Ask a CIO where IT Strategy sits within an organisation, and you’ll likely receive the answer “in IT”. Yet, this may no longer be the case – or, at least, not exclusively.
Every business is becoming a digital business. As such, the question has become: ‘How does tech enable me to do those things I had no hope of doing before?’ Indeed, a growing proportion of IT strategies are being implemented for tech-savvy CEOs and chief marketing officers.
Across the board
In general, the c-suite is becoming far more aware of the new opportunities being opened up by digital – and the importance of capitalising on them.
The result? IT Strategy is moving out of the silo of IT. It’s beginning to drive business decisions across a range of executive functions and powering the exploration of new markets, services and adjacent industries.
Some call it a “purpose statement”. Others call it a “digital vision”. Whatever the name, when the c-suite understands the ways in which tech can be used to create new business opportunities, traditional IT strategies can be reinvented.
The thrust is this: let’s think broader and better. Let’s not think in terms of incremental revenue uptick or a few more percentage points on the EBITDA line; let’s rather think in terms of what we can do. Let’s ask the question: “What if? What if we can respond to customers instantaneously? Would it make sense for the business? What untapped opportunities could be explored?”
The art of the possible
The underlying motivation is to begin to frame discussion in terms of the art of the possible.
For any business, there are two lines of approach. The first involves focusing the set of “what if” questions from the perspective of use cases. The second relies on education and awareness: once organisations understand what tech is out there – everything from virtual reality and AI to blockchain – discussions can happen around how these tools can be used.
Consider APIs (application protocol interfaces). At a fundamental level, such tools allow services and applications to be reinvented and repurposed with only minor tweaks. In an API economy, the logic is this: take everything I do part of my core business and expose it, so anyone can use it.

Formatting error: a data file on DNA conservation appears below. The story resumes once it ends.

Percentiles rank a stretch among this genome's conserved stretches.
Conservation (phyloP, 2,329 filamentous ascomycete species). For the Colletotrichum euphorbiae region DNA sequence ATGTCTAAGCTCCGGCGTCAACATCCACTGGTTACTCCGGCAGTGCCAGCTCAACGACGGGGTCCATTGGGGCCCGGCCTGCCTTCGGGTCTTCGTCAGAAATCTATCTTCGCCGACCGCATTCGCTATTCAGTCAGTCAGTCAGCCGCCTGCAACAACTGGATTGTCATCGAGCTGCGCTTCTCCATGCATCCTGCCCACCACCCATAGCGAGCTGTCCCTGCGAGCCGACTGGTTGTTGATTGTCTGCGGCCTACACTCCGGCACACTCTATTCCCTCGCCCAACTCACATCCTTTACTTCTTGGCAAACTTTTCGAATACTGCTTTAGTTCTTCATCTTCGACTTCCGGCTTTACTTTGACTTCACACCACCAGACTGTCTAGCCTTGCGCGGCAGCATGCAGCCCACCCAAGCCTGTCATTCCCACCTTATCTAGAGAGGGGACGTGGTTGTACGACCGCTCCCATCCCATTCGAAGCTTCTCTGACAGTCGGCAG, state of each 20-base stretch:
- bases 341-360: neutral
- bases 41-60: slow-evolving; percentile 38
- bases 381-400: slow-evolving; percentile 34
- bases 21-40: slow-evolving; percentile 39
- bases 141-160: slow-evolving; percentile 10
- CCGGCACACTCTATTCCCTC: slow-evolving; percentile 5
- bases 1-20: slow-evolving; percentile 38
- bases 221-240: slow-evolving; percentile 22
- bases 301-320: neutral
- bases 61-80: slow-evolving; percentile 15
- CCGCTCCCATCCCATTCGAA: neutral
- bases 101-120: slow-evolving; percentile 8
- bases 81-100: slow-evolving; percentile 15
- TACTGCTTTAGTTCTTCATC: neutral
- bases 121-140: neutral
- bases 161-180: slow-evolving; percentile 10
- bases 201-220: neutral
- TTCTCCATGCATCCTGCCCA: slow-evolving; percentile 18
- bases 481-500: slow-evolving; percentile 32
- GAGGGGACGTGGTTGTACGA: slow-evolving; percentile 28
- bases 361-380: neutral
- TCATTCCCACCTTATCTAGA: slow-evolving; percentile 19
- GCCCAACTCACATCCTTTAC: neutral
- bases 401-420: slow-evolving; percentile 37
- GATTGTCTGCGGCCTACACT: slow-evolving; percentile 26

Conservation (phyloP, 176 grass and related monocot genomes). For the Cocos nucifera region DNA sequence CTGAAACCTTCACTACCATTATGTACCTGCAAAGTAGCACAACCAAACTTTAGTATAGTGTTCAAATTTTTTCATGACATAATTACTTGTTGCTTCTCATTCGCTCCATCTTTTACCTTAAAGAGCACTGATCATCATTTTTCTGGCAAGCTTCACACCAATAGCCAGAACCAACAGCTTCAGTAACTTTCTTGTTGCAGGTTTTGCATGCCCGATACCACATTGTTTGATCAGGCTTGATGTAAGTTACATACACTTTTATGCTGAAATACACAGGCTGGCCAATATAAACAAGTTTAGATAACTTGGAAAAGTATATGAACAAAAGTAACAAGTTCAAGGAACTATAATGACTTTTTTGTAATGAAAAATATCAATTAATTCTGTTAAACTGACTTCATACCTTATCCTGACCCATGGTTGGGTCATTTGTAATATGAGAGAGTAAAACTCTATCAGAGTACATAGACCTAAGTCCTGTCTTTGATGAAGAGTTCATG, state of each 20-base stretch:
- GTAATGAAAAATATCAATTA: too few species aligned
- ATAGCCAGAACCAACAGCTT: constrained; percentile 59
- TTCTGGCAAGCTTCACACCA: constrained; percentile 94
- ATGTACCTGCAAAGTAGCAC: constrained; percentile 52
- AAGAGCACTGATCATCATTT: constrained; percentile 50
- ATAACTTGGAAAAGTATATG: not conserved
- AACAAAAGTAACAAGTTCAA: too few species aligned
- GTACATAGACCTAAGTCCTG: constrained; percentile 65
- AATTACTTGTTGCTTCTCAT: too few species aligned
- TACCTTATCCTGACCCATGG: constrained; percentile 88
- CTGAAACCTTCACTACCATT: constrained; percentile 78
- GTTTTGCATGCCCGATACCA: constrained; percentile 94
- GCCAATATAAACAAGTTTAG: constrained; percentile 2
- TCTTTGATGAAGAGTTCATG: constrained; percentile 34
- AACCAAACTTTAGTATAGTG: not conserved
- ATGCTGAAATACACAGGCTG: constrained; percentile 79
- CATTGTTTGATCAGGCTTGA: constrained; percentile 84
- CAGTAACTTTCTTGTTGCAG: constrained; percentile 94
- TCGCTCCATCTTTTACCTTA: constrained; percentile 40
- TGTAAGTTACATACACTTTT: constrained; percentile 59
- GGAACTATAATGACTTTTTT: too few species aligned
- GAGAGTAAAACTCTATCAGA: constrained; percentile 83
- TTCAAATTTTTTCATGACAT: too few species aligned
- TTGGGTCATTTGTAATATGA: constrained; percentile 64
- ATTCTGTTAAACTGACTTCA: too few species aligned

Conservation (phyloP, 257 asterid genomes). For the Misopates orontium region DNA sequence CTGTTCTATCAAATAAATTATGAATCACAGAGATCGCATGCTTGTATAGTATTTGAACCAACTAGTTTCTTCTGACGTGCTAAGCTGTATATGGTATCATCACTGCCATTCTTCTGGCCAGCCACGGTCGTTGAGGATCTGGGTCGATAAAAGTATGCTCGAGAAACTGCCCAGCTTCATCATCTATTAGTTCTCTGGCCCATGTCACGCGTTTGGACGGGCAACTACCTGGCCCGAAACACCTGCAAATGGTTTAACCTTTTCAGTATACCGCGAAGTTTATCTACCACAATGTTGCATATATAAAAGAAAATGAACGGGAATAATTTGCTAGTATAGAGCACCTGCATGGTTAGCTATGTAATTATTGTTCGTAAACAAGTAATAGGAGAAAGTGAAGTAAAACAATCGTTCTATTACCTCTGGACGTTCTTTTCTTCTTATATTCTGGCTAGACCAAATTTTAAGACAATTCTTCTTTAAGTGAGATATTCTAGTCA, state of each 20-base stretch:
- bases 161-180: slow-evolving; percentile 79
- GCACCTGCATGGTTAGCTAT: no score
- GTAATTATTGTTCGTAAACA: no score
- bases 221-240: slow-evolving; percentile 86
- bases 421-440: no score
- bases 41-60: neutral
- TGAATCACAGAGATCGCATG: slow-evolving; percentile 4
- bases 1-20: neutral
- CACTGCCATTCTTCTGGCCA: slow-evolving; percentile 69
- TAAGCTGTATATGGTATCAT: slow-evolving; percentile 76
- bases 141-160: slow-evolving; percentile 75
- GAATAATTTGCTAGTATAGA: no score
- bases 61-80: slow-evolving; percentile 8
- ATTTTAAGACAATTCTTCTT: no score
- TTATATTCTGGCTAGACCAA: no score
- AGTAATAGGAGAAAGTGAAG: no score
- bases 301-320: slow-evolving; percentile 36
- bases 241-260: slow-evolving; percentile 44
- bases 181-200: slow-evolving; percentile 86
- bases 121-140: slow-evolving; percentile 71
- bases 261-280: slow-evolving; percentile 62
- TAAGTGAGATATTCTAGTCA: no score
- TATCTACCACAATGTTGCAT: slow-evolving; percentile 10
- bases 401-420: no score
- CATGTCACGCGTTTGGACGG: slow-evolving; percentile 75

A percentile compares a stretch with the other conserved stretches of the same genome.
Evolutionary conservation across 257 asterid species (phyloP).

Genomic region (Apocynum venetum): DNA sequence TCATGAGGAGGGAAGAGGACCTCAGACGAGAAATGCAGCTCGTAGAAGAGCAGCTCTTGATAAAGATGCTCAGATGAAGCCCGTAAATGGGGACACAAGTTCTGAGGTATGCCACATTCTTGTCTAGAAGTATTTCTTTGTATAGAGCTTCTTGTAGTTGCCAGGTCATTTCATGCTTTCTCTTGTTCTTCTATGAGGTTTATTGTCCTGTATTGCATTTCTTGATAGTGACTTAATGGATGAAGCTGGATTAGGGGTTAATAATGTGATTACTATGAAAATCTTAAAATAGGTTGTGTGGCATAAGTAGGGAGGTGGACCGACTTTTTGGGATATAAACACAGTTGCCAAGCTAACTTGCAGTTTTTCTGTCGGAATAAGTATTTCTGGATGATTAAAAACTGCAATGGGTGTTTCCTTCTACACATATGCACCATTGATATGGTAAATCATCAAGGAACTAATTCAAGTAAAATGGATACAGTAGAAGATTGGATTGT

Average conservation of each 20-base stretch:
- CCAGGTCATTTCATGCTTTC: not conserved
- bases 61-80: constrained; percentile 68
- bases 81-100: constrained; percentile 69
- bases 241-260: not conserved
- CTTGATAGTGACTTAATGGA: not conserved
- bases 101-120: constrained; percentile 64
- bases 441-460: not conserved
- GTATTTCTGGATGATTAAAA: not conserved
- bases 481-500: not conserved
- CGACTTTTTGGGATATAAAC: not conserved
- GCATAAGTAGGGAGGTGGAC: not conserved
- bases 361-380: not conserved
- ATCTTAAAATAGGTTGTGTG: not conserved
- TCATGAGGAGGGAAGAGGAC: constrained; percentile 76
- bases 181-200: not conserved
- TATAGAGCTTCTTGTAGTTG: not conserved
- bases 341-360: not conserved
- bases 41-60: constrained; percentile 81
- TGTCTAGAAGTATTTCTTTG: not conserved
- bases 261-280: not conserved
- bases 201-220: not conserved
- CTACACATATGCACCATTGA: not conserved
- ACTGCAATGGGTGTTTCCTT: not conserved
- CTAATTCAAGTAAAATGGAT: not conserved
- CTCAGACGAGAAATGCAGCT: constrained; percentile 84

Businesses need to expose their APIs in order to grow and adapt. More fundamentally, they need to know what their APIs are. Only then can they begin to make the most of the available opportunities.
Whether looking to drive a digital vision from the perspective of use cases or from one of tech awareness more broadly, the final piece of the puzzle is this – creating a business environment in which new tech can survive, without the threat of suffocation by existing governance structures.
Many executives are recognising this fact. They know that in order to foster the right kind of atmosphere, it’s important to have people who “get” tech on board. People who challenge the boundaries. People with different skills. People who are creative and bring a different perspective.
It can be difficult for any CEO to look up from the demands of the quarterly report, movements in the share price or the questions posed by audit committees. Those who understand the value of innovative tech can help drive and sustain an organisation’s digital vision.
When executives start to view IT Strategy in broad, strategic terms, discussions around the art of the possible can start to happen.
The first step in recognising the power of innovative tech – and with it, the possibilities being opened up by the platform economy, APIs and other digital innovations – can be as simple as asking “What if?” From there, it’s only a few steps to the next question, “How do we make it happen?”